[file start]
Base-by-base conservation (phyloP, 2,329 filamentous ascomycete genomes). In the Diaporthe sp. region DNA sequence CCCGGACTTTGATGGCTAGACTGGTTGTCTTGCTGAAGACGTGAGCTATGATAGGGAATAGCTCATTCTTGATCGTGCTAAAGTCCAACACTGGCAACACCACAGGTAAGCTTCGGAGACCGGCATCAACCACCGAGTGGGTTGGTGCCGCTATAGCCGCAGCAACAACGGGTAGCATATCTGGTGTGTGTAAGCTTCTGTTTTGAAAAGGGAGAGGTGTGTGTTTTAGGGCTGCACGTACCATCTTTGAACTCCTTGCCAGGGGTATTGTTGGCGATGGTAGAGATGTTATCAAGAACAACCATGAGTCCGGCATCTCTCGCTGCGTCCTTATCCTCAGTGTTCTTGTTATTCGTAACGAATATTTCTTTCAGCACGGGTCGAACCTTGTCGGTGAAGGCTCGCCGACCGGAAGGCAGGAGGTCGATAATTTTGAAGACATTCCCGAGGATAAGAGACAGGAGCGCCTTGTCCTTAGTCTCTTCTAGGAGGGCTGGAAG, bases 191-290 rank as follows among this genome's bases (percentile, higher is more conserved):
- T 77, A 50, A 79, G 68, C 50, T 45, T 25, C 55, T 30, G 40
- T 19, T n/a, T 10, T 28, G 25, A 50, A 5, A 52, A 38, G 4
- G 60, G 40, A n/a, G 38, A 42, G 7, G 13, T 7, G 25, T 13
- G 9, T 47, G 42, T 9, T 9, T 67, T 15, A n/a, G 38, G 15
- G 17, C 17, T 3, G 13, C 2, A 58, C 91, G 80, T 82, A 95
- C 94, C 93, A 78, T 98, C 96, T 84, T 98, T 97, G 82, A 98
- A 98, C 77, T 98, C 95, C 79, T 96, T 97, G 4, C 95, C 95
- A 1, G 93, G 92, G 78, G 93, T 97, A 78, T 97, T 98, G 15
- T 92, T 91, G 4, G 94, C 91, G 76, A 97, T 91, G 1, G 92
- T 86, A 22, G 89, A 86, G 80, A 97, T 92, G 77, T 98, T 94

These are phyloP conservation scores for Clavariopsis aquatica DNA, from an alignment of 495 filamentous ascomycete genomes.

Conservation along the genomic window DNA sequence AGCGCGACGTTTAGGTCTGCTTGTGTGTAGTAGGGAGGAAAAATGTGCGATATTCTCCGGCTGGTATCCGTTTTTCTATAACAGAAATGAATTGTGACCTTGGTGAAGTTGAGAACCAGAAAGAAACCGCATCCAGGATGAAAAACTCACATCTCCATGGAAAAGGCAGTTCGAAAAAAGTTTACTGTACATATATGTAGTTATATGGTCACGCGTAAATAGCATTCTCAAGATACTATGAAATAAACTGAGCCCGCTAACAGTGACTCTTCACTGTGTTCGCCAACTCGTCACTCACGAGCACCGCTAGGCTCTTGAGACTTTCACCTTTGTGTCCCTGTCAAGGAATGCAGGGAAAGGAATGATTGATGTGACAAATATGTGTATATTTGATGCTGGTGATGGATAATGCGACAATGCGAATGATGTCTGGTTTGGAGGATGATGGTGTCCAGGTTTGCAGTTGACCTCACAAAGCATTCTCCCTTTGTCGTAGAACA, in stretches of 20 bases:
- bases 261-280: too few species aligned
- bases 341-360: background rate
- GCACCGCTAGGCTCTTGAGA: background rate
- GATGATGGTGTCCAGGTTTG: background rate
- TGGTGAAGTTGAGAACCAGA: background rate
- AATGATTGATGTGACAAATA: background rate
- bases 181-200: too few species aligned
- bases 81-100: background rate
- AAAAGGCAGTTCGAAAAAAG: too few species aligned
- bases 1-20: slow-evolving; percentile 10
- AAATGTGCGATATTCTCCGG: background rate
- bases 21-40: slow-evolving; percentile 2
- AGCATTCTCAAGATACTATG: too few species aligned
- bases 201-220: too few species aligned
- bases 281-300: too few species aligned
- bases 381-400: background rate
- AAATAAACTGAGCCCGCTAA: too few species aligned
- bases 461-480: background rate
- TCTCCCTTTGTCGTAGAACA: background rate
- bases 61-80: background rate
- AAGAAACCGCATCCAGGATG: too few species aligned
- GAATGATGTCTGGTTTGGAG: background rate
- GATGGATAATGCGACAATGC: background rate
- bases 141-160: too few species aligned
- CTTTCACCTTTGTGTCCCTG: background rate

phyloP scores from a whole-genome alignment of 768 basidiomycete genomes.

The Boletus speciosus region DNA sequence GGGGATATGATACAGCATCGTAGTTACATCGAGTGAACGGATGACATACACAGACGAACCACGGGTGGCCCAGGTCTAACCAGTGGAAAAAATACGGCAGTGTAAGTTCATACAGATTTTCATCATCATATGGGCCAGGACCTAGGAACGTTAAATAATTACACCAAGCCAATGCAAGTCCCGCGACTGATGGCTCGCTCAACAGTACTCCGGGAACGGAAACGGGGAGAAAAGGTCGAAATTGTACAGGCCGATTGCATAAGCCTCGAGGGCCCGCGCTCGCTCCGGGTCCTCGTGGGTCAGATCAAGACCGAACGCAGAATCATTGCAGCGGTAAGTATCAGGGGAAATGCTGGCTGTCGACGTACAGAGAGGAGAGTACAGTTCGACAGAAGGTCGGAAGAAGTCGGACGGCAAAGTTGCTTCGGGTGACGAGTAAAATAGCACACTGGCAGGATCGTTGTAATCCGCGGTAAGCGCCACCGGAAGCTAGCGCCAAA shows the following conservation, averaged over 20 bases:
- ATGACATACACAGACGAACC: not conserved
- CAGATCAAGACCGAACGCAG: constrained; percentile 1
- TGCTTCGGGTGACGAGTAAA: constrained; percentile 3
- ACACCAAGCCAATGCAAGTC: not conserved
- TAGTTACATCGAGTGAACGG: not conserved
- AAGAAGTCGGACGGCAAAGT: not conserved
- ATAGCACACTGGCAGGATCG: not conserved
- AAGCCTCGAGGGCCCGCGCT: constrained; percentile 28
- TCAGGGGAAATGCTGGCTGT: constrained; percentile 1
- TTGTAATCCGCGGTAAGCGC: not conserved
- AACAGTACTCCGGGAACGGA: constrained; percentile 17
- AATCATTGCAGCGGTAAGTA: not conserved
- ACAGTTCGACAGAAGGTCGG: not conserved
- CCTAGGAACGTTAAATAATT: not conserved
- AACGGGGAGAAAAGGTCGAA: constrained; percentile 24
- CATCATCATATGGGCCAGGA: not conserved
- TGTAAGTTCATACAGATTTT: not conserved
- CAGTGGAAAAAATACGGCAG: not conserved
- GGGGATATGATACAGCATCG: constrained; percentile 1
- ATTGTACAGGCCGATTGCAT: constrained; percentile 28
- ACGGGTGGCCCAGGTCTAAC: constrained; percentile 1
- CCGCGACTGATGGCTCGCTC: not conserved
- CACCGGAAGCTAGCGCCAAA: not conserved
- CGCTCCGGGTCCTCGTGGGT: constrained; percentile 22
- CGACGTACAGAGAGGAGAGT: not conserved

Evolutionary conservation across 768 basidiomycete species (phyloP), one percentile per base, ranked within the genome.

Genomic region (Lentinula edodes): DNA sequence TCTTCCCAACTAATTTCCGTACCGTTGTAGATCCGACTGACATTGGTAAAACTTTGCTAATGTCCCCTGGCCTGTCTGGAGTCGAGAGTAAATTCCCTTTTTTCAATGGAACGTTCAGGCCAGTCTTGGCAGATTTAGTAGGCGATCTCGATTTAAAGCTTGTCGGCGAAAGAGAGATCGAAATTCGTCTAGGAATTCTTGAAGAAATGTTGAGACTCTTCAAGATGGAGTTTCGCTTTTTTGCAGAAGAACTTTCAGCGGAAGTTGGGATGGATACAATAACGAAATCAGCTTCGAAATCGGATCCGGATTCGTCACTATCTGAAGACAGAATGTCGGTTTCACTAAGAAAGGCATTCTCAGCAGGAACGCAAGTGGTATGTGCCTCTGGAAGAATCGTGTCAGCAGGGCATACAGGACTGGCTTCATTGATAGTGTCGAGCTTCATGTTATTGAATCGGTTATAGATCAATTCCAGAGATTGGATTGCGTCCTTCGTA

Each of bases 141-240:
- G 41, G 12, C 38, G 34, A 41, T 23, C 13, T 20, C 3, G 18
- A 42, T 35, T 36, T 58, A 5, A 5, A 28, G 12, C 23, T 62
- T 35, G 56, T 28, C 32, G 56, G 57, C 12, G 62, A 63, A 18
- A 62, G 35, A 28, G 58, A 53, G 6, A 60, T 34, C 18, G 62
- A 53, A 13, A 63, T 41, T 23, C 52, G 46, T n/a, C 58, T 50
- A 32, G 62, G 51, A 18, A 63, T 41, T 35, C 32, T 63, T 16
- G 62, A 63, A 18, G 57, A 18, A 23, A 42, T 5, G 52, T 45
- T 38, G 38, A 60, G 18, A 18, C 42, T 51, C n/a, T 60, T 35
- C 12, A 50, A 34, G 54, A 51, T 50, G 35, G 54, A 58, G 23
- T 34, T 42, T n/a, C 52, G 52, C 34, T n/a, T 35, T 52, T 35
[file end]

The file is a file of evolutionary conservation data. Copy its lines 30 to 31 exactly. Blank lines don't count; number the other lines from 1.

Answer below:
- AAATAAACTGAGCCCGCTAA: too few species aligned
- bases 461-480: background rate